We asked id Software studio director Tim Willits about their Avalanche partnership, open world fatigue and Rage 2 on Switch

By James Billcliffe, Tuesday, 12 June 2018 18:30 GMT

In his near 25 year career in games, id Software studio director Tim Willits has worked on some of the most iconic shooters of all time – first designing levels for the legendary Quake, before rising through the ranks to direct games like Doom 3 and the 2016 series reboot.

In a change of tack for id, they’re partnering up with Stockholm’s Avalanche Studios – of Mad Max and Just Cause fame – to collaborate on the sequel to one of their most ambitious titles: Rage 2.

We caught up with Tim at a recently press event held at Avalanche Studios to learn a little more about the behind-the-scenes of working on the game. For more on how Rage 2 looks and feels to play, check out our hands-on impressions as well.

VG247: The original Rage was a game with a lot of ambition, but some people didn’t feel that it fully delivered on its promise. What’re you doing to rectify that with Rage 2?

Tim Willits: We wanted to have much more of an open, dynamic world, but the technology really did limit us. So Rage 2 delivers on the promise of the original game, because we truly now have the open world where there are no level loads. If you remember with Rage, you’d drive around, get to an area, then go “now, okay I’m in a first-person area”.

But here you just go. That open and dynamic experience, we can deliver. Rage 2 builds off of Rage, you don’t need to have played the first one, but this can answer some questions and deliver on that promise – so I’m very excited about it.

Doom (2016) is full of really intense combat that pushes you forward to the next encounter, but that’s more of a linear style of game. How do mesh that intense push-forward combat that id Software is known for with the amount of down-time that you get when traversing an open world?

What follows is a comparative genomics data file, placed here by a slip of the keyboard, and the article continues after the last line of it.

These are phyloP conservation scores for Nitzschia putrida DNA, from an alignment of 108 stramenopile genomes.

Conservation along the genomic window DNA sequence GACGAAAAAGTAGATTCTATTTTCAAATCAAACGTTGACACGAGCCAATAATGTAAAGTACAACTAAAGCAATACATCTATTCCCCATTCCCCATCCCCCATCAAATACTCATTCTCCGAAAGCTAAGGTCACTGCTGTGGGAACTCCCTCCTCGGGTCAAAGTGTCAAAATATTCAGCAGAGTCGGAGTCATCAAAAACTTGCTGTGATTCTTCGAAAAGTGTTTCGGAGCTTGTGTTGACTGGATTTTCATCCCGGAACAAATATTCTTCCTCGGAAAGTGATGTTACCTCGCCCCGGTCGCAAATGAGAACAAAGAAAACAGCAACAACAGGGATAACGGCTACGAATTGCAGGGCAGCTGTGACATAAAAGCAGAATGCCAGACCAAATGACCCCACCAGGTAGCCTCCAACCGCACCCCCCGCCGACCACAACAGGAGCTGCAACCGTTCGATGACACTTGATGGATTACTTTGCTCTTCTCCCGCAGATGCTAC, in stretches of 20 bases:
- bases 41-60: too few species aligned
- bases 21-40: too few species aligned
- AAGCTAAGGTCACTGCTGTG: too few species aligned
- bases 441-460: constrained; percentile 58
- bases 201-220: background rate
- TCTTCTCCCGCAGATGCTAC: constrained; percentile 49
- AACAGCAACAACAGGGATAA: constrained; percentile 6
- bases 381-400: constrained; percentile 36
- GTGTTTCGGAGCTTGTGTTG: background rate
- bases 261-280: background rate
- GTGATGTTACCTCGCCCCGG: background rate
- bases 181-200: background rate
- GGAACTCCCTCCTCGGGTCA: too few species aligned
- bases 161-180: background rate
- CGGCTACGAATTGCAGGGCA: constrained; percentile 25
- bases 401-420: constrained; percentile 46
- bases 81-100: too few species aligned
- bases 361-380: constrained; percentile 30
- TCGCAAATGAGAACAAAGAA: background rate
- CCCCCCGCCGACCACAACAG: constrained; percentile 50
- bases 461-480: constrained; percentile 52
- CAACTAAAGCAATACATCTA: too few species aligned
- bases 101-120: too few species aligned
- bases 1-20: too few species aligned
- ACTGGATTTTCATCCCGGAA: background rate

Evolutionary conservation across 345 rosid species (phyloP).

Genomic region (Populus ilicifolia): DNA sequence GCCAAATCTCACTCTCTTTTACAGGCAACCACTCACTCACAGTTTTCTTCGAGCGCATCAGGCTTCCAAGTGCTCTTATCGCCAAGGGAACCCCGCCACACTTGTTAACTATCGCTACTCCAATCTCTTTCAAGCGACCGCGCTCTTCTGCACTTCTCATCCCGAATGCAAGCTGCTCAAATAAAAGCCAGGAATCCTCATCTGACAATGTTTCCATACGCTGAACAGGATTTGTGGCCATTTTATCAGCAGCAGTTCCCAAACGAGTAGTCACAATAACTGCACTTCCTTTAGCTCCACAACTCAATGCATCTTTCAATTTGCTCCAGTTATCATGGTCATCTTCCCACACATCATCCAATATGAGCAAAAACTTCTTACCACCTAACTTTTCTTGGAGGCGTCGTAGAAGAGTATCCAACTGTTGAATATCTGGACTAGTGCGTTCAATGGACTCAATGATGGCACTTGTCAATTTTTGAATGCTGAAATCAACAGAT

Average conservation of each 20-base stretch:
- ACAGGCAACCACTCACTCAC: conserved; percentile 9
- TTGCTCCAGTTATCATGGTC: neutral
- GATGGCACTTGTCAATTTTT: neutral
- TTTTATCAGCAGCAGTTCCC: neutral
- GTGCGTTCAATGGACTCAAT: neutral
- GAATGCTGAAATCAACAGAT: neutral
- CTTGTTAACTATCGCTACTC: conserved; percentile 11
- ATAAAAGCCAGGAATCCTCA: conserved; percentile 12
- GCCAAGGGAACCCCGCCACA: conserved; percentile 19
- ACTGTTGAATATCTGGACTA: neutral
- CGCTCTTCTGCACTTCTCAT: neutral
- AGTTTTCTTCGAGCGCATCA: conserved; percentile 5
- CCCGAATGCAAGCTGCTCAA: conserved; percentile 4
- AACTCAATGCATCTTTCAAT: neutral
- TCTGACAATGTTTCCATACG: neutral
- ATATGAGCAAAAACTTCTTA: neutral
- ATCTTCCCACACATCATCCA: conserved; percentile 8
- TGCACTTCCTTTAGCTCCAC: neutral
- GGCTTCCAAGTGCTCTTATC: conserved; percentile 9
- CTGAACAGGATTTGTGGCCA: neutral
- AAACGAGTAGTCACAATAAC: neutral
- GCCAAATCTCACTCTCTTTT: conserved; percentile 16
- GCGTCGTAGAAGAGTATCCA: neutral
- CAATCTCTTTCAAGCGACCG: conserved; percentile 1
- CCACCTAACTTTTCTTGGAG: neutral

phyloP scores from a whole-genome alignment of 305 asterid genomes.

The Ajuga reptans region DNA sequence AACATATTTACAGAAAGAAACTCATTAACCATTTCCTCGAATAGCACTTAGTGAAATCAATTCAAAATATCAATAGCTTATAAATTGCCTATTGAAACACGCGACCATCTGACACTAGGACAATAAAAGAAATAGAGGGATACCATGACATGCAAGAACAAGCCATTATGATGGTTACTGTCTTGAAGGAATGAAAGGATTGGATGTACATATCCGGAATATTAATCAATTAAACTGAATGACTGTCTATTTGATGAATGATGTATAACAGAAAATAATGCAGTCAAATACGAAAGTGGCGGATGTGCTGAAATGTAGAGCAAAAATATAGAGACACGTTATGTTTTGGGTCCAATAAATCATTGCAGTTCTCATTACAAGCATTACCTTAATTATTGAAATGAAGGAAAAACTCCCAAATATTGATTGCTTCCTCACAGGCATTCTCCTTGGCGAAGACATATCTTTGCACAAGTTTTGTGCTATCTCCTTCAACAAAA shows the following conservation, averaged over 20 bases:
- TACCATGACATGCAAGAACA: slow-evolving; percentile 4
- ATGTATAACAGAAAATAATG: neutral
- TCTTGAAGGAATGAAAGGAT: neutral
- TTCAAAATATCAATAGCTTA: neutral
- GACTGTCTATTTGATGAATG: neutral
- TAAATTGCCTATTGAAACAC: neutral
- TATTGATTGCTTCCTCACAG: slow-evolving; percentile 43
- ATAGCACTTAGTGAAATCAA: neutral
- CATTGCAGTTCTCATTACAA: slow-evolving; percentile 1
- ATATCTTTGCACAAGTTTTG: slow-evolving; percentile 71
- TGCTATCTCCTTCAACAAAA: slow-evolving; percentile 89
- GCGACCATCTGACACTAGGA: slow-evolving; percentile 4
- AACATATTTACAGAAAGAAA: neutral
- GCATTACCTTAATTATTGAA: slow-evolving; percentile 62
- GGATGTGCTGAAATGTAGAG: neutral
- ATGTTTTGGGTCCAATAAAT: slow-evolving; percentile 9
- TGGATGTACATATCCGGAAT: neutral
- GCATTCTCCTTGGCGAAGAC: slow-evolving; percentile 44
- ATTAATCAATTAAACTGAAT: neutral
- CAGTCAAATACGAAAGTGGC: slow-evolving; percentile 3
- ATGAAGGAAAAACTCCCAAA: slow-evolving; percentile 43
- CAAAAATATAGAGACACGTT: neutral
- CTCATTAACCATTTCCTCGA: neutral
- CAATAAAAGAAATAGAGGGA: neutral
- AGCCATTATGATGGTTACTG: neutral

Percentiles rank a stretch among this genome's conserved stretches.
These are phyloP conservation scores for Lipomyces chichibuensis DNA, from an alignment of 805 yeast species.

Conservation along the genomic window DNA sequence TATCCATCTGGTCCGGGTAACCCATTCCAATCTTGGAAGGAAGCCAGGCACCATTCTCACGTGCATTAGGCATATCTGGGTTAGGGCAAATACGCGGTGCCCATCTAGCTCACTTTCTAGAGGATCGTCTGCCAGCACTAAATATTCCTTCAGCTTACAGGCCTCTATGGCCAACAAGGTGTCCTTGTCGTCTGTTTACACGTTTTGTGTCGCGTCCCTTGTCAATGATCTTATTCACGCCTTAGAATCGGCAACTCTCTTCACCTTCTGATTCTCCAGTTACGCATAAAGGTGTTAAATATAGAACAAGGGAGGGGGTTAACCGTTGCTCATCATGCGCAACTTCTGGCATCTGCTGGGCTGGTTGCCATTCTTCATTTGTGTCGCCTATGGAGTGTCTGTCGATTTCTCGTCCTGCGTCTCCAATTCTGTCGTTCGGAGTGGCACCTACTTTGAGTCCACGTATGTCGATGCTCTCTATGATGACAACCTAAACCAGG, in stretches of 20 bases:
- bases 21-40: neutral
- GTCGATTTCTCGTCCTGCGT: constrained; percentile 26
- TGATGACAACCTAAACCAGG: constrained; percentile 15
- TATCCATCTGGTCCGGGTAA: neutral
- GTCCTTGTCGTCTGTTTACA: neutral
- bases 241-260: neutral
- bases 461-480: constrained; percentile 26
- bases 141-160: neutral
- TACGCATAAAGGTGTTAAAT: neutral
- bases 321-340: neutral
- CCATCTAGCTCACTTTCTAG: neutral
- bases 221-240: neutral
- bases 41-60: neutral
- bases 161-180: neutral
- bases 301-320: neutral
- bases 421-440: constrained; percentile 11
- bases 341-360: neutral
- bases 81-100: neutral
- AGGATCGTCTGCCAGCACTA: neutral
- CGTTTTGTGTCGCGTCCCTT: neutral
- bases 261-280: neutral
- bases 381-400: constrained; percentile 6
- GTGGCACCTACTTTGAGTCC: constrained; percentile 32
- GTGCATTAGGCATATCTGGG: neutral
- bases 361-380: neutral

Whereas Doom was definitely push-forward, we are more like, “combat is offence and defence”. So because there is more freedom to attack your enemies from any direction, we had to balance the weapons and of course balance the rewards. We do reward you for getting in fast, but that’s not how you have to play.

We have some people that play the Eden Park area [that’s been shown off in trailers and E3 gameplay], and just snipe everybody and never go into the barricades. So we have to adjust our AI. We have some AI that will just rush you, and the Goon Squad are more rushers than some of the other factions.

So we build that in to encourage you to get into that fight. But then we have some guys that are like “nah, I’m gonna shoot from back here, and if you want to kill me, you have to come into me”. It’s a combination of rewarding the player, the AI, of course the weapons and then the environments.

Well it must be hard to balance an open world game full-stop, right? Was there a temptation to try and funnel people one way or another?

That is really hard to do, and I’ve learned from these guys [at Avalanche Studios].

Our goal for Rage 2 is that we didn’t want to make you feel underpowered from the beginning. We’ve always wanted you to be the toughest guy in the world – this is your power fantasy. We initially wanted to make all the weapons cool, and then more awesome – you will become very, very powerful. We do have some challenges for you, but it’s a heck of a lot of fun too.

Can you tell me a bit more about your partnership with Avalanche Studios? Do you both work on one thing at the same time, or go separately and push it together at the end?

There are major sections of the game that we work on together. One of our first big goals was to make it feel like an id Software game, so we were able to bring some experts in based on where we are in our development of some other things. We were able to bring in some gameplay guys, some animators, some gun experts.

We kind of push and pull with different disciplines until we have major sections of the game working, and that was one of our goals. Once we got that, we went out and tested it.

The biggest challenge for us were the Nanotrite abilities. It was actually one of the guys [at Avalanche] that came up with the great idea to use one of the shoulder buttons as a modifier, which allowed us to combo them. That changed everything.

I really cannot stress this enough that this is a good collaboration. Yes, we are the first-person experts, but the thing that made this all possible was a guy here. It just kind of works out.